AUSTRALIAN wool prices pushed still higher this week, despite almost 50,000 bales being offered in the second auction series of the new season and the last week before the annual three-week mid-year recess.
The Australian Wool Exchange said the national offering remained large, with higher prices in the previous series combined with this final selling opportunity, bolstering quantity.
“Nationally, there was 49,003 bales available to the trade.
“With two large offering to start the season, compared to the previous season, there has been 34,180 more bales offered, an increase of 51.7 percent,” AWEX said.
“As this is the final auction buying opportunity for nearly a month, there was strong buyer sentiment from the outset, as wool for any orders requiring shipment over the recess, needed to be purchased this week.
“Although toward the end of the series there was a noticeable softening, overall the market recorded general increases,” AWEX said.
“As Sydney and Fremantle did not sell on the final day of the previous series, where Melbourne recorded solid gains, the individual Micron Price Guides (MPGs) in the north and west, had the largest increases, of between 2 and 43 cents, only the 16.5 micron MPG in the north recording a loss.”
AWEX said its Eastern Market Indicator (EMI) added 8 cents for the week, closing at 1428 cents/kg clean.
“After a noteworthy price of 8100 cents was achieved in the previous series — the highest in over three years — that record seasonal price has already been broken, not once but twice.
“This week a 12.7 micron line of Merino fleece and a 12.6 micron line of Merino necks both sold for 9000 cents, the highest greasy sold price in over six years,” AWEX said.
After struggling last week, the crossbred wools were the strongest performing sector this week.
“Increases of between 24 and 60 cents, helped to push the crossbred MPGs into positive territory for the season,” AWEX said.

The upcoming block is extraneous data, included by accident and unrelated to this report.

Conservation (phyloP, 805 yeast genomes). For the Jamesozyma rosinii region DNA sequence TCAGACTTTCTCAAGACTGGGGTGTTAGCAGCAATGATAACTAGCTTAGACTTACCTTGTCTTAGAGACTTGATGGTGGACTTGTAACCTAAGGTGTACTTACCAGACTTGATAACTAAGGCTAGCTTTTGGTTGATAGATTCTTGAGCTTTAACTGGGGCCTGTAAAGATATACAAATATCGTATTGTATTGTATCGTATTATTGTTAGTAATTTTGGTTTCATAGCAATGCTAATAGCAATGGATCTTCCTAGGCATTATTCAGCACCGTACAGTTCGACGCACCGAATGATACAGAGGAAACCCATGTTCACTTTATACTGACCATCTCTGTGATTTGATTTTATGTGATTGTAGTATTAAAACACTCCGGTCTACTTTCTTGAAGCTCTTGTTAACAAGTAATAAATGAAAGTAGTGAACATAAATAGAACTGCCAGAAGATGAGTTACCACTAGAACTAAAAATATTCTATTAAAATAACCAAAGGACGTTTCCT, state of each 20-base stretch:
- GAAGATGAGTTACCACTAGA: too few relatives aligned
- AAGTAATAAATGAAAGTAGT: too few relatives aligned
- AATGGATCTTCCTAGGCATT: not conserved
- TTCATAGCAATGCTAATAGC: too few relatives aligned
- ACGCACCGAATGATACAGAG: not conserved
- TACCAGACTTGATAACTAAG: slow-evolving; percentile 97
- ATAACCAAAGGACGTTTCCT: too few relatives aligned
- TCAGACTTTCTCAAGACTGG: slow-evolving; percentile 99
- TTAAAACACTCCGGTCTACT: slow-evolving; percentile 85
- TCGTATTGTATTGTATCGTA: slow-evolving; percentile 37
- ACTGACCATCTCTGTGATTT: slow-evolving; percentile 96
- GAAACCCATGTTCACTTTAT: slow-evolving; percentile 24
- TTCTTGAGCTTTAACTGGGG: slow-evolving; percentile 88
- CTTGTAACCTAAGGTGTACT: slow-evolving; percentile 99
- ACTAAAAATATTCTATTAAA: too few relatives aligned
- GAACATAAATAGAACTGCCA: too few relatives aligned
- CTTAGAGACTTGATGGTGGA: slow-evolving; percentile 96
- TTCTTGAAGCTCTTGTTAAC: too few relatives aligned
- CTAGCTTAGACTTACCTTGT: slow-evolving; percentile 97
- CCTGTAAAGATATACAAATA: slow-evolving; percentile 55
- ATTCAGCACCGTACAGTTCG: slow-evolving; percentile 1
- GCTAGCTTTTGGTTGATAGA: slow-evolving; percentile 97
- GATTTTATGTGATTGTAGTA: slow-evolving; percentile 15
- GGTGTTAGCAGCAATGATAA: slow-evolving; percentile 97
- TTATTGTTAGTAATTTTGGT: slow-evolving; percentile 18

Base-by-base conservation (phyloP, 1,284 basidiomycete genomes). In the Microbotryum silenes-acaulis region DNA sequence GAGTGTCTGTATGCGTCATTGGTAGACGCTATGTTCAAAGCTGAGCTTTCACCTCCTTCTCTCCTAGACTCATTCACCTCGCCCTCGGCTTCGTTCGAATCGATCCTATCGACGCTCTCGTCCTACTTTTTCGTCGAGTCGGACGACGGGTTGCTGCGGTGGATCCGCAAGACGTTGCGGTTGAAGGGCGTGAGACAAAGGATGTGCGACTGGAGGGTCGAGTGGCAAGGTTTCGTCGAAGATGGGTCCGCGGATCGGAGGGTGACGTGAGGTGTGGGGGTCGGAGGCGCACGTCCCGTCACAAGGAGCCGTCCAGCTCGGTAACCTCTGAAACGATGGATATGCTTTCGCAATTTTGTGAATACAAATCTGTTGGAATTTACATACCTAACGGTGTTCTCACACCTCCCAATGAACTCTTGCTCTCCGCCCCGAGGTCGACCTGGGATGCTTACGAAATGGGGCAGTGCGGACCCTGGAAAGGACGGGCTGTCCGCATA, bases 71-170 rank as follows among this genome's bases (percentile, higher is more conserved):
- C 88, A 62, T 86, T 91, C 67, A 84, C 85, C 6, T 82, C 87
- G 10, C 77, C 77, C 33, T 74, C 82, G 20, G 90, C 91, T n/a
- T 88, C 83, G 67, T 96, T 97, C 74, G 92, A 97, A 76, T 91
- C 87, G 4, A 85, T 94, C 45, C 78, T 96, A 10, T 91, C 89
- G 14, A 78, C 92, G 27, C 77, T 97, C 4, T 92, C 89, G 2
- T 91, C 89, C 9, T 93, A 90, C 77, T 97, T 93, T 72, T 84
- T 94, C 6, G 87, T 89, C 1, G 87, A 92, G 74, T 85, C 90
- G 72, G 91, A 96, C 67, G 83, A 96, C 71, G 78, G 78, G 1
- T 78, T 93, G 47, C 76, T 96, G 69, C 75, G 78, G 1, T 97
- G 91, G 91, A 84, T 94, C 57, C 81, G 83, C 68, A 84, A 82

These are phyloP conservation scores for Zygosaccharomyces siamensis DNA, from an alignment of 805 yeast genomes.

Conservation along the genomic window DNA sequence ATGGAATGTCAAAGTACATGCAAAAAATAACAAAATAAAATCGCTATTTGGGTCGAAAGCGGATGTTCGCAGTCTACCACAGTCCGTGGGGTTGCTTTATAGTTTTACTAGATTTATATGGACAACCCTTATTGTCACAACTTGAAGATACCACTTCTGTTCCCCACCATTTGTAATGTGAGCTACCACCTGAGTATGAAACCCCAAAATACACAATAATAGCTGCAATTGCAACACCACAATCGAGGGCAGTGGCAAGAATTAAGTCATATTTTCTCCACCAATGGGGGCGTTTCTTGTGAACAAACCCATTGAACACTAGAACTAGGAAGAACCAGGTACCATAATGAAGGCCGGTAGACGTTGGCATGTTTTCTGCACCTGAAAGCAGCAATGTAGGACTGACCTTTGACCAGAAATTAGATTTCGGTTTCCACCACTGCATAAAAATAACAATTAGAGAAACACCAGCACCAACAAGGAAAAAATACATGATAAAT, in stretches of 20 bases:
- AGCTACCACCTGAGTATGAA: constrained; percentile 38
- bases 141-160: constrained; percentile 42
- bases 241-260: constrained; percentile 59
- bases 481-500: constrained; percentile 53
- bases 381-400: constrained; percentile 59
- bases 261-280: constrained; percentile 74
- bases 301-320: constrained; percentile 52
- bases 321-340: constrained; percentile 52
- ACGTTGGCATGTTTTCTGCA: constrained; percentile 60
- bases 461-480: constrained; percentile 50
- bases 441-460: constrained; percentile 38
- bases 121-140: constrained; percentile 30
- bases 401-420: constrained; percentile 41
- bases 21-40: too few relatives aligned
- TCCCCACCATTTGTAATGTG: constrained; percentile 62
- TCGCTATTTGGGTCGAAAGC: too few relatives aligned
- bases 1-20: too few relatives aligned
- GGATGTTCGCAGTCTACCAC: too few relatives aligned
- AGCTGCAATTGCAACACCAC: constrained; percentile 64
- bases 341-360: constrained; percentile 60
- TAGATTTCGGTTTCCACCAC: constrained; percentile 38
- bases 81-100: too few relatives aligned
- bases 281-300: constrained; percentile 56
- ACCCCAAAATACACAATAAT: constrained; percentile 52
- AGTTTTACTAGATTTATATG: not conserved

Crossbred gains were the most significant – AWI
Australian Wool Innovation trade consultant Scott Carmody said Australian wool auction markets again defied potentially negative price outcomes due to the large supply this week.
“Prices held onto the established general clip value, despite the 50,000 bales being offered.
“There were some individual variations recorded across wool types with falls at the finest end of the Merino sector and some very welcome and high percentage gains on crossbred wool types being the most significant,” he said.
Mr Carmody said demand from China, with some support from India, Italy and the Czech Republic was strong enough this week to support the volume offered and see a clearance of rate of 86.6pc of wool auctioned reaching trade hands.
“Widely variable pre-sale thoughts were aired, with one or two major players bullish in predictions, but the general (averaged) consensus matched the final result of the market just holding on,” he said.
“The Merino fleece and skirting market was strongly led by local traders but very strong additional competition came from Chinese indents and Chinese top makers to keep prices generally in check.
“Types finer than 17 micron though were hit hard and dropped 40 to 80 cents, with larger volumes available from previously held in store wools adding to the freshly shorn clip wool,” Mr Carmody said.
“All 17.5 micron and broader Merino wool was near unchanged with some minor movements of just +/- 10ac being registered by the close of selling.”
Mr Carmody said an aggressive purchasing strategy was witnessed from Europe’s largest top maker within the crossbred sector, resulting in gains of 6-9pc for all wools 26 to 30micron.
“The 32 micron wools gained over 15pc but this was on very limited quantity.
“This single buyer took over 32pc of crossbred wool type sold with their nearest competition arising from a Chinese indent and local exporters who took 11pc or less.”
Carding wools sold generally firm for the week with the local manufacturers keen but often outbid by traders and Chinese indent buyers,” Mr Carmody said.
“The immediate prospects for wool fortunes appears reasonably positive at present, with demand expected to build over the 3 week recess that Australia’s wool auctions are now in.
“This hiatus should assist exporter and buyer finances and allow full trade operations upon resumptions of auction selling in the week commencing 9th August.”
Click here to read the latest AWEX Micron Price Guides.
Sources – AWEX, AWI.